“By claiming the phrase ‘established by the state’ reflects ‘style and grammar,’ the government argues ‘establish’ is no longer a verb; it's an ornament.” Kazman referred to a section of the brief that claimed the phrase “established by the state” only identified the exchange in a particular state and “reflects style and grammar,” not a substantive limitation on the type of exchange. CEI, in Washington, is coordinating and funding the case.
Robert Weiner, of Arnold & Porter in Washington, disagreed. The government's brief is “devastating,” he told Bloomberg BNA Jan. 22. “It provides example after example of how the Petitioners’ interpretation is not only inconsistent with other provisions of the Act, but renders them inoperative.”
The government's argument also “shows how the Petitioners make their ‘plain meaning' argument only by disregarding the inconvenient fact that Congress defined the terms that are in dispute,” Weiner said. “When Congress provides a definition, that is what the word means in the statute, not what we might understand them to mean if we were talking on the street.”
The government also asserted that the availability of tax credits to purchasers on all exchanges is “essential to the Act's nationwide insurance market reforms.” The act “relies on three interdependent reforms,” it said. The act prohibits insurers from denying coverage or raising premiums based on a person's medical history; it imposes a tax penalty on people who fail to obtain and maintain coverage; and it subsidizes the purchase of insurance by people who otherwise couldn't afford it.
The third and second prongs are essential to the success of the first prong, the government said. It noted that some states, in the past, adopted anti-discrimination provisions that prohibited insurers from refusing to insure or raising rates for people with certain medical conditions. These provisions, however, often led insurers to pull out of the states because they couldn't afford to do business under those terms. An inability to raise rates, married with a dearth of healthy subscribers, led the insurance markets in those states to fall into a “death spiral,” the government said.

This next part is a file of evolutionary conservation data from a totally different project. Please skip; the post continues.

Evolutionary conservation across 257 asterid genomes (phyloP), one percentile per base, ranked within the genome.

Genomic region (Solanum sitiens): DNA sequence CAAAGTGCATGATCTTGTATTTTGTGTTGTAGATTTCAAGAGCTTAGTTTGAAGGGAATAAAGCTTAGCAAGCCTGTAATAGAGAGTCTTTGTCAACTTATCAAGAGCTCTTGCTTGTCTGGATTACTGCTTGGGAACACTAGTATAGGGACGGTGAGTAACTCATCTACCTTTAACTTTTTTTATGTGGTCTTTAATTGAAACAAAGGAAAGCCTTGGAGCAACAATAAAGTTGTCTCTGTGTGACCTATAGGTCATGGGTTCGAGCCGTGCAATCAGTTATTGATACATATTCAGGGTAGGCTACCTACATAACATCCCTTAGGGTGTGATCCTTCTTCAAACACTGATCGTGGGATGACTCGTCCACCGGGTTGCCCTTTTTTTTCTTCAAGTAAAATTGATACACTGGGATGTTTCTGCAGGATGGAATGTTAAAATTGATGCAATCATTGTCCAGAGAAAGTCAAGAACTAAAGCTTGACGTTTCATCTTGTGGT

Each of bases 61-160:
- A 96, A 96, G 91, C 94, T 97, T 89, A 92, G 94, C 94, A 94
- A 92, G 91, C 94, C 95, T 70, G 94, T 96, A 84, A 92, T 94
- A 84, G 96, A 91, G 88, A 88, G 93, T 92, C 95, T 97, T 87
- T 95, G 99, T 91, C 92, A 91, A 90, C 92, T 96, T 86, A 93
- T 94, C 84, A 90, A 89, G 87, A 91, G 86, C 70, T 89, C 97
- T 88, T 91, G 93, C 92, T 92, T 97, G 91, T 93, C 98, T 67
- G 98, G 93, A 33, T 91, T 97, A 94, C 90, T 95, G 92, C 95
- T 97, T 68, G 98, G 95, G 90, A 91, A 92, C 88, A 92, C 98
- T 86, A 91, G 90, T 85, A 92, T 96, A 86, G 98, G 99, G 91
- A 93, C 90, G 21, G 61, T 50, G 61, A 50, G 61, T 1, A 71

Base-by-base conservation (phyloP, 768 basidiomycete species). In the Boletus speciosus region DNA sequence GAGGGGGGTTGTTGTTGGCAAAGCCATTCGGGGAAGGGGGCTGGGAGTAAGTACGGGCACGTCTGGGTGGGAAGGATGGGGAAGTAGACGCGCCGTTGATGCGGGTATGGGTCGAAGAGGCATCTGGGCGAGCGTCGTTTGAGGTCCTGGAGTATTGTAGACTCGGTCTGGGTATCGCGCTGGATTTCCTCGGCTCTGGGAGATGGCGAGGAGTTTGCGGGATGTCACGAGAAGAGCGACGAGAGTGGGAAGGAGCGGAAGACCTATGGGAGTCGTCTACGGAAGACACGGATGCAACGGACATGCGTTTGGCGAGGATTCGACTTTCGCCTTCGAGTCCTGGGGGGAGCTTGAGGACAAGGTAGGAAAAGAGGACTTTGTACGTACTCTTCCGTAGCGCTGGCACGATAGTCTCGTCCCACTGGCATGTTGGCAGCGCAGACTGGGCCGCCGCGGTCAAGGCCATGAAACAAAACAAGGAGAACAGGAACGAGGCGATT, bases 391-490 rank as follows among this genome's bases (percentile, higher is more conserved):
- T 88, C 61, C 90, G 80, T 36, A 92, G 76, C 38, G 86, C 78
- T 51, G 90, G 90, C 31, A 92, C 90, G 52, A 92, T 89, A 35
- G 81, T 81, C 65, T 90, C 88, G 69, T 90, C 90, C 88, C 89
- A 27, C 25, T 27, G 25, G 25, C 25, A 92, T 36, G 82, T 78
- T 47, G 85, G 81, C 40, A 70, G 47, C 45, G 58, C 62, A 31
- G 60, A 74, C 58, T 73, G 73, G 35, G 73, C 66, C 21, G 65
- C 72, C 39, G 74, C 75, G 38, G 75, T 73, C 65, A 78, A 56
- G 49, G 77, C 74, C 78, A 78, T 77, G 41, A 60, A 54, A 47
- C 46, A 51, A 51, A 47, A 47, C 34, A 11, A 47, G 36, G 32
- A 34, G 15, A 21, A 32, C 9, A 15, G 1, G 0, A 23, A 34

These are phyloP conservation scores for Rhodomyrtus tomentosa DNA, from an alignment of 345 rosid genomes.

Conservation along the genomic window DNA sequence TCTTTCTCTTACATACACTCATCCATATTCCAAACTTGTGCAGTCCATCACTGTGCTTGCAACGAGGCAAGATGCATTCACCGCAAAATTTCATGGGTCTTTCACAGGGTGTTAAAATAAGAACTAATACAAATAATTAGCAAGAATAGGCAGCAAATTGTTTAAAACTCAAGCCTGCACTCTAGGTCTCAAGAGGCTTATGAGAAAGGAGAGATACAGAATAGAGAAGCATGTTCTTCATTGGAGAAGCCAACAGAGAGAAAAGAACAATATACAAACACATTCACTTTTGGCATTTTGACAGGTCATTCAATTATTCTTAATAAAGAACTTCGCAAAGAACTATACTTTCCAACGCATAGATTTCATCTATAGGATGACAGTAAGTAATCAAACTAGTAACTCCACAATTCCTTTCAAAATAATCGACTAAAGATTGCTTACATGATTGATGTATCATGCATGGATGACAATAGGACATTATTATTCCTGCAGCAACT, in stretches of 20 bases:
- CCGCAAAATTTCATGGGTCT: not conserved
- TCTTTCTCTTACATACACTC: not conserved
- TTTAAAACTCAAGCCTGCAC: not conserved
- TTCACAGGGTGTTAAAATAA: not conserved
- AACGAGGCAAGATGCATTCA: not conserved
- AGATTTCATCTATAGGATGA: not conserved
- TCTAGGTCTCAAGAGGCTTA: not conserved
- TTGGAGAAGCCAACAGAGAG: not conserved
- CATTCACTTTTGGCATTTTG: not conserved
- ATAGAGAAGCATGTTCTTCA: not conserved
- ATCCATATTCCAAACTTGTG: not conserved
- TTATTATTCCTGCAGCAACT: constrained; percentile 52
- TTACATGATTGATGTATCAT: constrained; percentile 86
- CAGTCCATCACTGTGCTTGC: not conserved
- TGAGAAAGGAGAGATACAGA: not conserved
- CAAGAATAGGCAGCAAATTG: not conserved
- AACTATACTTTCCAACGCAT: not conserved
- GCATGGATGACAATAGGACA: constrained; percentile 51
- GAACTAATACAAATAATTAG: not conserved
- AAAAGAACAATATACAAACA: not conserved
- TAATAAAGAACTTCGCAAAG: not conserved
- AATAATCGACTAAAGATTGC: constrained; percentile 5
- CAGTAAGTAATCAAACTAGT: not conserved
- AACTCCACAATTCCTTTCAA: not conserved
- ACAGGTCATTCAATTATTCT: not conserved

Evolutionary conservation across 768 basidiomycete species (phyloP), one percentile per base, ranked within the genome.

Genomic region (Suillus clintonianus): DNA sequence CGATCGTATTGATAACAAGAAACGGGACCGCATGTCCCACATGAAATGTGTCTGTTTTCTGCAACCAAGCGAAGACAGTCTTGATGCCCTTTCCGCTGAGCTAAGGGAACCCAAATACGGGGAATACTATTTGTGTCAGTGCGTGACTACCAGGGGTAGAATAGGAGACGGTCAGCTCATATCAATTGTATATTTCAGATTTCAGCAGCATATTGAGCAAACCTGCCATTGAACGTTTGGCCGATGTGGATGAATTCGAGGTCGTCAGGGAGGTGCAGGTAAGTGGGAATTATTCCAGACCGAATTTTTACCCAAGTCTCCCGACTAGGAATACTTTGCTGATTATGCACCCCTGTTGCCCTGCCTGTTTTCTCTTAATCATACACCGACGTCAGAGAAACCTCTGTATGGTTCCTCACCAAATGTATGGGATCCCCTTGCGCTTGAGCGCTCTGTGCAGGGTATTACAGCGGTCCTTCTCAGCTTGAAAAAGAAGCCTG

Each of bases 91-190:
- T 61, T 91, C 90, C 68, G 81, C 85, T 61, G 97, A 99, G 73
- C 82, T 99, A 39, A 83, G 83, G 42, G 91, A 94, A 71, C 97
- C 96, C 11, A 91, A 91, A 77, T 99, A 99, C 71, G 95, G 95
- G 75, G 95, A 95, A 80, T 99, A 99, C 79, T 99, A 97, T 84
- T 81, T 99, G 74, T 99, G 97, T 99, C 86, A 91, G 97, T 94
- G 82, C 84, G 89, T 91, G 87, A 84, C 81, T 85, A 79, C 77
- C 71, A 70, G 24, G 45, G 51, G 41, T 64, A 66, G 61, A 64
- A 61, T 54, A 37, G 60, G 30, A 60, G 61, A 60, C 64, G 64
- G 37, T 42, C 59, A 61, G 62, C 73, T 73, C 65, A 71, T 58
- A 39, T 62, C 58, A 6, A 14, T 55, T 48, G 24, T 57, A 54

By requiring everyone to have health insurance, and by providing subsidies for people who otherwise wouldn't be able to afford it, the ACA ensures that insurers will get paid, even if they may not exclude certain individuals or charge them more for their coverage. Without the subsidies encouraging people to buy insurance, the markets would face the same “death spiral” that they previously faced in the states, the government said.
The government also argued that the ACA's “structure and design” confirmed that tax credits are available on exchanges in every state, and that the law's legislative history didn't support the challengers' claim that the subsidies were meant to act as “carrots” to induce states to establish exchanges.
It was “well understood when the act was passed” that not every state would establish its own exchange, the brief said. Still, the tax credits weren't “structured as a conditional-spending program designed to induce the States to take action.” The credits are federal in nature, and are provided to federal taxpayers as “an integral part of national reforms” intended to apply regardless of state action, the government said.
Moreover, the brief said, “no Member of Congress ever suggested that tax credits would be available only in States that established their own Exchanges.”
The case is at the court for review of a decision by the U.S. Court of Appeals for the Fourth Circuit that upheld the IRS rule. In an unusual move, the court granted review in November 2014, even though there was no existing circuit court split on the issue. There are at least three other pending cases that raised the same issue.
Oral arguments are scheduled for March 4.
Donald B. Verrilli Jr., Joyce R. Branda, Ian Health Gershengorn, Edwin S. Kneedler, Beth S. Brinkmann, Brian H. Fletcher, Mark B. Stern, and Alisa B. Klein of the U.S. Department of Justice, Washington; Christopher J. Meade, of the Department of Treasury, Washington; M. Patricia Smith, of the Department of Labor, Washington; and William B. Schultz, of the Department of Health and Human Services, Washington, represented the government.